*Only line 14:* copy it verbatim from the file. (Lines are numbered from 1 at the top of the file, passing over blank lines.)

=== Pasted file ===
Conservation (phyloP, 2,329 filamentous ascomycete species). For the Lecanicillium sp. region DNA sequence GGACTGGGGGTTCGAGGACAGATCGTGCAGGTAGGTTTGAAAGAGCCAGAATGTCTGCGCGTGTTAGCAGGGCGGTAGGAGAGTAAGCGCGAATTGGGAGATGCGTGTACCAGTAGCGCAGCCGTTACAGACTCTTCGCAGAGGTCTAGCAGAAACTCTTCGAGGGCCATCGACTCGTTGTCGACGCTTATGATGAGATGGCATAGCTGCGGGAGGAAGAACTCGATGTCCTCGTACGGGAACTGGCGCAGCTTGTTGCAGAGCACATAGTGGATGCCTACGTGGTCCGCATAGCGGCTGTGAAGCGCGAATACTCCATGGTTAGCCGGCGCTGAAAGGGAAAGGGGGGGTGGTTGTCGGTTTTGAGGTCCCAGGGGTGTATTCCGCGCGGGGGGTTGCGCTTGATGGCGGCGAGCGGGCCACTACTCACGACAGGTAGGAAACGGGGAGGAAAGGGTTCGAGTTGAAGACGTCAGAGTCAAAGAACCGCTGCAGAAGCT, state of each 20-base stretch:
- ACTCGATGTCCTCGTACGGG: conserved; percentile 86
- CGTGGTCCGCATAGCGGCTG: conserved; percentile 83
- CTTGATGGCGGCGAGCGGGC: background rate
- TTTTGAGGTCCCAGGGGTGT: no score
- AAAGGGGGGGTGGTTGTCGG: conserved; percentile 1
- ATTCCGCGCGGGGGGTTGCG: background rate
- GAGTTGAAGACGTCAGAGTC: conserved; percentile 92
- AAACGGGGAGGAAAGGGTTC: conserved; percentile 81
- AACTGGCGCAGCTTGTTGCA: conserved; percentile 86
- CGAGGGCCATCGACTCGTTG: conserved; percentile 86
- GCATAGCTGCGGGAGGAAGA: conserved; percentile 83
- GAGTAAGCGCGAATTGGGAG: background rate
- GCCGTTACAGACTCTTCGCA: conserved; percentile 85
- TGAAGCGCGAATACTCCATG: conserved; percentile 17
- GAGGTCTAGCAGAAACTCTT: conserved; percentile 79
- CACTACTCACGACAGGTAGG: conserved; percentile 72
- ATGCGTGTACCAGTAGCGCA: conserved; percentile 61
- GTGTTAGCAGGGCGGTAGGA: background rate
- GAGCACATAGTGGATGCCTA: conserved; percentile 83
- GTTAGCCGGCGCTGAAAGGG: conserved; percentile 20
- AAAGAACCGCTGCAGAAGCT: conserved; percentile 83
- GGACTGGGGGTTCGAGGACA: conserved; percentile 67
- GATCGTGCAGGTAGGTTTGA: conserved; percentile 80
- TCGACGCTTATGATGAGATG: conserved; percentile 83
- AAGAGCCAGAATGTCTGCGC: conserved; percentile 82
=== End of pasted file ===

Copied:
- GCCGTTACAGACTCTTCGCA: conserved; percentile 85